This summer my friend, Gloria, is sending her son to space camp at Moffet Field and then hauling him off to Europe to visit distant relatives and musty cathedrals. Another friend’s child is going to music and dance camp, and a third is being coached in crew, lacrosse and golf. I know a kid who is attending an exclusive private camp in the mountains above Santa Cruz where he can rock climb, mountain bike, study Spanish and learn to program a computer.
The summer activities for kids in my North Oakland neighborhood aren’t quite as exciting or global in scale. Michael, who lives down the street, is hanging out at the Boys Club on Shattuck Avenue. DeShawn is watching television on his grandmother’s living room floor. My nine-year-old friend, Victor, is sitting on my front stoop, counting the cars on the street. No one has made any particular plans for Victor this summer. He’s bored and frustrated and getting a little testy.
Twenty-six years ago, at the age of 25, I attended summer camp for the first time. I found employment as a counselor at a private all-girls camp in the Cascade Mountains of Oregon. Six miles down a windy dirt road, the main lodge of Camp Tamarack was nestled among giant Douglas Firs. Rustic tent cabins clustered around a pristine lake. Campers rode horses and played tennis. They paddled canoes lazily across the mirror-smooth water, dove off the dock, hiked in the woods and told ghost stories at the evening campfires. On Sunday mornings the counselors and their charges gathered in a wide, sunny meadow and listened as the camp directors gave inspirational talks. I can still remember gray-haired Vera, Camp Tamarack’s fiery founder, pounding her fists on a picnic table and saying softly but firmly, “You girls can be anything you want to be: doctors, lawyers, auto mechanics, pipe fitters, teachers. You can raise babies, chickens, daschunds and llamas. You can learn to speak French, build a house, throw a pot, fly to the moon, knit a sweater. Follow your dreams; reach for the stars; go out into the world, and make it a better place for all of us.”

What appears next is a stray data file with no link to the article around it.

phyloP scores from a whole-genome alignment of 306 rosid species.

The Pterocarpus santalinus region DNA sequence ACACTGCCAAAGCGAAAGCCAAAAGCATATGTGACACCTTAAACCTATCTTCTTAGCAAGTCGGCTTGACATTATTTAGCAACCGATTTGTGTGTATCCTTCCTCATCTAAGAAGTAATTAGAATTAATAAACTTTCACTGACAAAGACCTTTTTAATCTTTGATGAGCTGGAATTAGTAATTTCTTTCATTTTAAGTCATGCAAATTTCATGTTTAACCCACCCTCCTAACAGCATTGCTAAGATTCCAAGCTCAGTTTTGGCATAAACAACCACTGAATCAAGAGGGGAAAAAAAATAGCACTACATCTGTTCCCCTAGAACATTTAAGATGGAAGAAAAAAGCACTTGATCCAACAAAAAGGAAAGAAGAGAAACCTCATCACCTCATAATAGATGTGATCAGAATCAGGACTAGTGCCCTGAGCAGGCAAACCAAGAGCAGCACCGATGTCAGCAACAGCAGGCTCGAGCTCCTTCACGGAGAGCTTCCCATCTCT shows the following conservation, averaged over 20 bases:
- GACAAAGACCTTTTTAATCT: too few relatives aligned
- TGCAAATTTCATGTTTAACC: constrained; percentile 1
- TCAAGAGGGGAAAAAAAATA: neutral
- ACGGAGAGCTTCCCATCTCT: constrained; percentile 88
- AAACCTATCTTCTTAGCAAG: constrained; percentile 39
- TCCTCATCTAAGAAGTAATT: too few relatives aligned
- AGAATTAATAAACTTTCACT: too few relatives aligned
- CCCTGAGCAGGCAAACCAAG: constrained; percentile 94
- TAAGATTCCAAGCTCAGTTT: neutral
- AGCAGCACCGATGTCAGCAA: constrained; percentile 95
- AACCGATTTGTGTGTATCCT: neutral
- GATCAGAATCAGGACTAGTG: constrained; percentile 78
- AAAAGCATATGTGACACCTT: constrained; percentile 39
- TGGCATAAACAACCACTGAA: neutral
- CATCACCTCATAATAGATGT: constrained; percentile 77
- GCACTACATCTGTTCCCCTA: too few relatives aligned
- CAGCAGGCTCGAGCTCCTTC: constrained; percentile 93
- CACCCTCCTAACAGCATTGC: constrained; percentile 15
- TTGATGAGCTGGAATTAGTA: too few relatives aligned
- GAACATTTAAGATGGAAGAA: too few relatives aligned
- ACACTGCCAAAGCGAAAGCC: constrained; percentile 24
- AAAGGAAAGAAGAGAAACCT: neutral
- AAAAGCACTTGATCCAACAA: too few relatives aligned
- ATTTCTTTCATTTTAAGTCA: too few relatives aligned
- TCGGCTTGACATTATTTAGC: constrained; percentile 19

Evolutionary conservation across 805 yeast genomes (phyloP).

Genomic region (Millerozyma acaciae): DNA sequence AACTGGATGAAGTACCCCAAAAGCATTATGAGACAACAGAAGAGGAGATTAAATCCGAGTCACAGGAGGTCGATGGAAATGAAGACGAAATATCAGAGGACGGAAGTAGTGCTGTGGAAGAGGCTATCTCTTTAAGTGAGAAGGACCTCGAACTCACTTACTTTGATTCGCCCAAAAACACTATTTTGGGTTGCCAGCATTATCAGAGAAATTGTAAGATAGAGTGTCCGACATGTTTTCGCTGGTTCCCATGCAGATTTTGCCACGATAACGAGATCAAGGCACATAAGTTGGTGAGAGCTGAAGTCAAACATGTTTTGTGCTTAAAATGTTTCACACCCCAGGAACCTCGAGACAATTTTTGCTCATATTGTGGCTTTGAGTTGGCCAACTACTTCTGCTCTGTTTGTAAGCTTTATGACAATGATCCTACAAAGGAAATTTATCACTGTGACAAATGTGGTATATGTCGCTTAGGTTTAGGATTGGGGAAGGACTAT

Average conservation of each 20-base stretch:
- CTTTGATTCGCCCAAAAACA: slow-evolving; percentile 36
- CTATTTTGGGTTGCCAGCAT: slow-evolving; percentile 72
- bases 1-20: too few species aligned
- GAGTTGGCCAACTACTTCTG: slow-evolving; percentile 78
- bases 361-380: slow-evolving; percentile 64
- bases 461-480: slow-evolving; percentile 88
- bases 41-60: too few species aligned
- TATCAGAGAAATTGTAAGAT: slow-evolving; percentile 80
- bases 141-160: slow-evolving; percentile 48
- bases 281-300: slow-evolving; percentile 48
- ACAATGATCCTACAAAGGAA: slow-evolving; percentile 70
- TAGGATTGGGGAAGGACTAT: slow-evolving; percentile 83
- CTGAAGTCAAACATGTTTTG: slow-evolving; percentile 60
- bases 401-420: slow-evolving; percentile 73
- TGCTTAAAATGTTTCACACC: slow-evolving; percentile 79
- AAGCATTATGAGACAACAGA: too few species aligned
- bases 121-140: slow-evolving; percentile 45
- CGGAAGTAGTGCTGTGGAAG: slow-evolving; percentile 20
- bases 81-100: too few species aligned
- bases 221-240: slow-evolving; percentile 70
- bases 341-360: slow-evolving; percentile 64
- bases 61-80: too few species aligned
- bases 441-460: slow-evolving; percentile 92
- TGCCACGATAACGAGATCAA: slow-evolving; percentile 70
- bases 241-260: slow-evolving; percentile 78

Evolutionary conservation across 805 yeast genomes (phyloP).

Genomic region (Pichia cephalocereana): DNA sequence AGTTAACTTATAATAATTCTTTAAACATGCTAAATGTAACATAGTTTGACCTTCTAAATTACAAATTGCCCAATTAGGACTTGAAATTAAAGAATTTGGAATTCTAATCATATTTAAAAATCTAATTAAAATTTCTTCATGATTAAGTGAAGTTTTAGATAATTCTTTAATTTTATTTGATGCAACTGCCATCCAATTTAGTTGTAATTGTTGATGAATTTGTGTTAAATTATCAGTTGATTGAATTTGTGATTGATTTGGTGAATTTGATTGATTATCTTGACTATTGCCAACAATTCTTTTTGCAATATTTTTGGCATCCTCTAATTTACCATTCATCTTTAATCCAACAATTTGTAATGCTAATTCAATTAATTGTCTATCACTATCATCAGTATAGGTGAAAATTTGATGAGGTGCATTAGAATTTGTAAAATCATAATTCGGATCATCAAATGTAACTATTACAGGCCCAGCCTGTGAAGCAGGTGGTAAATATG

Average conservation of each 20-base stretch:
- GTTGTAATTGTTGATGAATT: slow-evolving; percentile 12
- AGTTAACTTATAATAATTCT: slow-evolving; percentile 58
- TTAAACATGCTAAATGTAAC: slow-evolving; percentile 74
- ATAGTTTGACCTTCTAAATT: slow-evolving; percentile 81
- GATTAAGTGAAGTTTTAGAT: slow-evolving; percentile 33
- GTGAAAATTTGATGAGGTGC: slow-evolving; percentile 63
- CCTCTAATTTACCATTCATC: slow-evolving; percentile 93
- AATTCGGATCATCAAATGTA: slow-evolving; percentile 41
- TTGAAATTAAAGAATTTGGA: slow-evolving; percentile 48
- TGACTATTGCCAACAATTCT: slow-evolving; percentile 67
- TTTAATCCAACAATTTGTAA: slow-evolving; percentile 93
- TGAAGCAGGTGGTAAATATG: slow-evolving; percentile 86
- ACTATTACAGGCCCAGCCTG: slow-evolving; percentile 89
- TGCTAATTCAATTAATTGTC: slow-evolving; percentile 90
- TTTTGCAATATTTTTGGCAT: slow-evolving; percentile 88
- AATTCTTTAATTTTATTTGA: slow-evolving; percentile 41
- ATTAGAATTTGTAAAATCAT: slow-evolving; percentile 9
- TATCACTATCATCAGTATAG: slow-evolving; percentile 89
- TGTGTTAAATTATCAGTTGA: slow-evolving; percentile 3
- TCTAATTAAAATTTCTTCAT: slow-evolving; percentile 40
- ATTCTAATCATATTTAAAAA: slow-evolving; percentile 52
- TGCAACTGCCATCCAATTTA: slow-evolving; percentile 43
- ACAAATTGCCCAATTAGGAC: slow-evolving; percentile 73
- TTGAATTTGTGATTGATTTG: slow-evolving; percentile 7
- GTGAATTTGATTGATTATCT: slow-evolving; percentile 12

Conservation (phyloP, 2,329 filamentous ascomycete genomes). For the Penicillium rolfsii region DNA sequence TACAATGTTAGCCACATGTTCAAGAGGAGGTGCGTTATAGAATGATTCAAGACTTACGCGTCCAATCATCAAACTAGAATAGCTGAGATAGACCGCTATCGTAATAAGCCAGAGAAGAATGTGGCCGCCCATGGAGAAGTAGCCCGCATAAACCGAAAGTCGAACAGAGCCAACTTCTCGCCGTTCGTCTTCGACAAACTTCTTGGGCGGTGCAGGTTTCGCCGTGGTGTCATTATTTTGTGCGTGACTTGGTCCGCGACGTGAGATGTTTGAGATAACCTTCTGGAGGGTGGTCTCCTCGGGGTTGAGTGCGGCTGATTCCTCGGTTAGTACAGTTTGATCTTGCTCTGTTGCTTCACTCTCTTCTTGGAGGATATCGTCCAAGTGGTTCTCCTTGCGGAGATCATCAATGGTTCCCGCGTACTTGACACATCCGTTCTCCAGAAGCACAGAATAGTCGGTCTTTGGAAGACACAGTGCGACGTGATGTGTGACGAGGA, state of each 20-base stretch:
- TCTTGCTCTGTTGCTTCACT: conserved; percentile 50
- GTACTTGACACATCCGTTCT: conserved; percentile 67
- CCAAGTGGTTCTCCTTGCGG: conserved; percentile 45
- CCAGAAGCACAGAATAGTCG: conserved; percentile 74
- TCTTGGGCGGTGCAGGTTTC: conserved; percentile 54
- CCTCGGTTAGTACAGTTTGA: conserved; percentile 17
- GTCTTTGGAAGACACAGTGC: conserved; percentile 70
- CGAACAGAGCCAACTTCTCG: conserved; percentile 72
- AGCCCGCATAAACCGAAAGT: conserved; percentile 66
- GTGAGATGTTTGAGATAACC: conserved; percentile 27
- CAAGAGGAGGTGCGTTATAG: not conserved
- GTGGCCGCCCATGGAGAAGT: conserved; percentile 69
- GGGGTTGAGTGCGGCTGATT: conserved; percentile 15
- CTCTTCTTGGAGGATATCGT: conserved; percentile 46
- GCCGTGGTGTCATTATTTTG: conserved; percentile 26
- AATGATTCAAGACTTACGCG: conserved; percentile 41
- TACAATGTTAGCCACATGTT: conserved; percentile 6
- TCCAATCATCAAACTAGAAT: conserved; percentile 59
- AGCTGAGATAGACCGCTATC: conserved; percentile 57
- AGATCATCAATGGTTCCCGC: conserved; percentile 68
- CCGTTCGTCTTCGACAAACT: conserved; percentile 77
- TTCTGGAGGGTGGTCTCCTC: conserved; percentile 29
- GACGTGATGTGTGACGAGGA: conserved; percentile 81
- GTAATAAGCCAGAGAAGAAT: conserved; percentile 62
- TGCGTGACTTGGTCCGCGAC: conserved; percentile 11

The other day, when I found Victor again perched and idle on my front porch, I remembered my care-free, privileged afternoons at Camp Tamarack. “Come on,” I said. “I’ll take you some place.”
We went to Lake Temescal, a surprisingly bucolic lake set incongruously beside Highway 24 on the edge of Berkeley and urban Oakland. I put on my bathing suit and Victor stripped down to his red and yellow plaid boxer shorts. We raced across the hot sandy beach and waded into the cool brown shallows. We could hear, see and smell the cars whizzing by on the freeway, but if I squinted my eyes and let my ears fill with water I could imagine Camp Tamarack and Vera’s rousing speeches.
When Victor and I got out of the water we found ourselves covered in a thin coat of mossy slime, not unlike the neon glob that appeared on every swimmer at pristine, perfect Camp Tamarack. “Suzy,” screamed Victor with genuine terror in his voice. “I’m covered in gross green stuff!”
“Don’t be scared,” I replied. “It won’t hurt you.” Sensing that Victor was in a vulnerable place, I decided to make my camp counselor pitch, just as Vera had done every Sunday morning at Camp Tamarack. “While you’re covered in that goop, Victor, I want you to listen up. You can be anything you want to be: doctor, lawyer, airplane pilot, policeman, hamburger flipper, fisherman, circus clown. Just do the best that you can, kiddo, and make the world a better place for all of us.”
“Yeah, sure, whatever,” said Victor as he played with the slime on his thin arm. “But you gotta get this stuff off me. I can’t do nothin’ about the world until it’s gone.”
Lake Temescal is located off the Broadway Exit of Highway 24 and is open for swimming seven days a week, May 24 to Sept. 1, 11 a.m. to 6 p.m. For more information about it and other places to swim contact the East Bay Regional Park District, 510-562-PARK.
Susan Parker lives in Oakland near the Berkeley border. She is the author of the book “Tumbling After,” a memoir published last year by Crown Publishing.